Freeform optics: Fields of application and future opportunities for use

As already explained within the article "Spheres vs. Aspheres", the use of aspheres in optical systems allows, among other things, more compact designs because the number of lenses used can be reduced if necessary...

Potentials and challenges of freeform optics

As already explained within the article "Spheres vs. Aspheres", the use of aspheres in optical systems allows, among other things, more compact designs because the number of lenses used can be reduced if necessary. If a system needs to be further reduced in size without loss of performance, the beam path can be folded, for example. To compensate for resulting (asymmetric) aberrations, freeform optics are used. They must be comparable to spherical and aspheric elements in terms of their properties, otherwise no consistent quality can be guaranteed. High quality of freeform optics is therefore a mandatory requirement for their use.

A comparison of freeforms with spheres and aspheres regarding numerical aperture, field of view and miniaturization is shown in the following figure. Freeform optics can achieve improvements for all three parameters mentioned.

Thanks to their special surface shape, they can also fulfil functions that cannot be achieved with classic optics. Especially for small optical components, such as monoliths, this is particularly advantageous when folding the optical beam path and can replace existing arrangements, such as mirror systems. Another great benefit of monolithic freeform optics (see e.g. Fig. 2) is the saving of time-consuming alignment and adjustment work.

Definition of freeform optics

Considering the geometrical aspect, a freeform can be defined as an optic whose surface has no rotational symmetry or translation around the optical axis. The mathematical characterization of the freeform surface is very complex and demanding. Compared to spherical or aspheric surfaces, a freeform surface has significantly more degrees of freedom. By breaking up the symmetry, optical designers have new possibilities for creating designs. Of course, this makes the geometry of the optical component more complex and it is necessary to use reference structures for orientation.

There are several possibilities for the mathematical description of freeform optics. asphericon works with Zernike-Fringe polynomials according to ISO 10110, where the surface profile (sag) is described mathematically by

\( z = \frac {cr^2}{1+\sqrt{1-(1+k)c^2r^2 }} + \sum_{i=1}^{N} A_{i} Z_{i}(ρ,φ)\)

Where c is the reciprocal of the radius of curvature, k is the conic constant, Zi is the standard Zernike polynomial and Ai the Zernike coefficient, r is the radial coordinate of the surface, ρ (rho) the normalized radial and φ (phi) the angular coordinate.

Another possibility is the mathematical calculation using the XY polynomial, which is described by the following equation:

\( z = \frac {cr^2}{1+\sqrt{1-(1+k)c^2r^2 }} + \sum C_{j} x^my^n\)

Here Cj stands for the coefficient of the polynomial and the radial coordinate r is calculated by:

\(\sqrt {x^2+y^2}\)

m and n are the exponents of the x,y polynomials.


The great potential of freeform optics has already been discovered by various industries. In the automotive industry, driver assistance systems increasingly enhance the driving experience. To improve these assistance systems, more and more sensor systems are being installed in vehicles. To be able to build them in their complexity, it is important that each individual system takes up as little installation space as possible. This is where freeform optics come into play. In newer car models, freeforms can be found in various implementations, e.g. within Head-up displays. Freeform optics are also used in the imaging/display industry, for example in projection systems.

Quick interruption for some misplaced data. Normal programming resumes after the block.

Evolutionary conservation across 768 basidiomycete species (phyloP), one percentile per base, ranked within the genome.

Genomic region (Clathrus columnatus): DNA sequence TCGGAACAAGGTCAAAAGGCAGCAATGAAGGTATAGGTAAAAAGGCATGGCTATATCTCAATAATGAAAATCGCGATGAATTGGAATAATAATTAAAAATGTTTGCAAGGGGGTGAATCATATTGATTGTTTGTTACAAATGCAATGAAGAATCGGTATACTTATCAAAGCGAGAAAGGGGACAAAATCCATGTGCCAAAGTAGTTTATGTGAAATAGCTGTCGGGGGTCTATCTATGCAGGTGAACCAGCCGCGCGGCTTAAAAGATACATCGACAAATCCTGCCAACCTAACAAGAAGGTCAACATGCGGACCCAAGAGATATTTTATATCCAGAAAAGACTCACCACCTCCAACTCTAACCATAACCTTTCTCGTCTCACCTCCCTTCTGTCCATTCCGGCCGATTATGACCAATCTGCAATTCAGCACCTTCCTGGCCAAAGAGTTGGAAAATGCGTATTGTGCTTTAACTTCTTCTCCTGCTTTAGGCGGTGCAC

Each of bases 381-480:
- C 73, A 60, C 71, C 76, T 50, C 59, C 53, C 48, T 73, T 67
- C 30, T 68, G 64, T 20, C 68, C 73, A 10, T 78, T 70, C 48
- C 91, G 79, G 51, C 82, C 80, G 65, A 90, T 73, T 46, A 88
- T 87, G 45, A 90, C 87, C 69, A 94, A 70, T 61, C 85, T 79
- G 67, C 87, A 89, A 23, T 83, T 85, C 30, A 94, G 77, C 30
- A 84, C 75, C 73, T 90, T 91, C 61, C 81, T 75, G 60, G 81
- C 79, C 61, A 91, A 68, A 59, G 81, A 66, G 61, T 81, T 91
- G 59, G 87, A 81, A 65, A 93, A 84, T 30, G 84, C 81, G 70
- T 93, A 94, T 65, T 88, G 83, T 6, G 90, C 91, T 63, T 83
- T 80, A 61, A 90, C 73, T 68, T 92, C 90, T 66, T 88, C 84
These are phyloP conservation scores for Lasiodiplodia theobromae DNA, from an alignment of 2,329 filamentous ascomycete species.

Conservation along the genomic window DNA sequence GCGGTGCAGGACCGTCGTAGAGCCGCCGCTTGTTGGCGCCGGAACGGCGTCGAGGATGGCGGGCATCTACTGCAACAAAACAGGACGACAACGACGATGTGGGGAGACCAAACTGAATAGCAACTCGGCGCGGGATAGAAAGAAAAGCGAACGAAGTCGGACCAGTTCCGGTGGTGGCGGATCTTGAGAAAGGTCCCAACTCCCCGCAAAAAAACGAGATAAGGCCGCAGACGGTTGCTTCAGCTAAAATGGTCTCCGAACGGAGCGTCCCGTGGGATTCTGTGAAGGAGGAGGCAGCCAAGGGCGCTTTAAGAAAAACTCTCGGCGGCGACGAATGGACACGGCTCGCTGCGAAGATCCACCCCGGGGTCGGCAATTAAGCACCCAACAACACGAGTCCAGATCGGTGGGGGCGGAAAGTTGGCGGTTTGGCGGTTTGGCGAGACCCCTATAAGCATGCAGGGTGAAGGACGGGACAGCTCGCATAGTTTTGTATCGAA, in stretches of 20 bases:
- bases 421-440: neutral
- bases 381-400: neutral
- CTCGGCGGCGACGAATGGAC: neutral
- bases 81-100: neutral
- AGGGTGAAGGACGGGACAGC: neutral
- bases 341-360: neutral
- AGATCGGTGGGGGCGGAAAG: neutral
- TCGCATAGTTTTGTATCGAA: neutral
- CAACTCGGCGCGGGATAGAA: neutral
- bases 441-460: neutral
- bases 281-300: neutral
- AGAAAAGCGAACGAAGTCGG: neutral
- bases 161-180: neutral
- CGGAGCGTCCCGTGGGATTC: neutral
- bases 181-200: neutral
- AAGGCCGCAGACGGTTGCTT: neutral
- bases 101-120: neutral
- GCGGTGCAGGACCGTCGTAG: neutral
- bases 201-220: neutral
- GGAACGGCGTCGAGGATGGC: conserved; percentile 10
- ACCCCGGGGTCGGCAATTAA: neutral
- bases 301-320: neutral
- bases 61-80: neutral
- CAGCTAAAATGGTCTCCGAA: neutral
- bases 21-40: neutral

Future ideas for the use of freeforms

In principle, freeform optics can be used wherever folding of the optical beam path is required, oblique incident light has to be focused and/or a miniaturization of the system is desired. The reduction of mass and volume in combination with the largest possible field of view makes freeform systems interesting for a wide range of applications in the future. The aerospace industry, for example, could develop into an exciting field of application.

Furthermore, their great potential can be used in the field of safety applications, e.g. in camera systems for firefighter helmets. Currently, firefighters have to hold infrared cameras in their hands to find people in burning or collapsed buildings. Consequently, they only have one hand to clear obstacles and help victims. In the future, the hand-held infrared camera could be replaced by a freeform infrared system built into the helmet. Combined with AR glasses, thermal images can be made visible immediately.

An example of the use of freeforms in a thermography system can also be found in the project description of the research project "Freeform Optics Plus (fo+)".

Challenges of freeform optics

Optical freeform surfaces have numerous geometrical degrees of freedom, so many parameters challenge design and production. Due to their special properties, freeform optics potentially allow

  • More compact designs,
  • Miniaturization of optical systems and
  • Very good optical performance, which is in no way inferior to classical elements.

However, their characterization is complex and time-consuming. New software and compatible production processes are required to handle the large amounts of data generated by the development and manufacturing process. In the age of Industry 4.0, however, new possibilities are opening up all the time, so above all production can become easier. Due to the many possible applications and the new markets opening in the field of optics, freeform optics will play an increasingly important role in the future.

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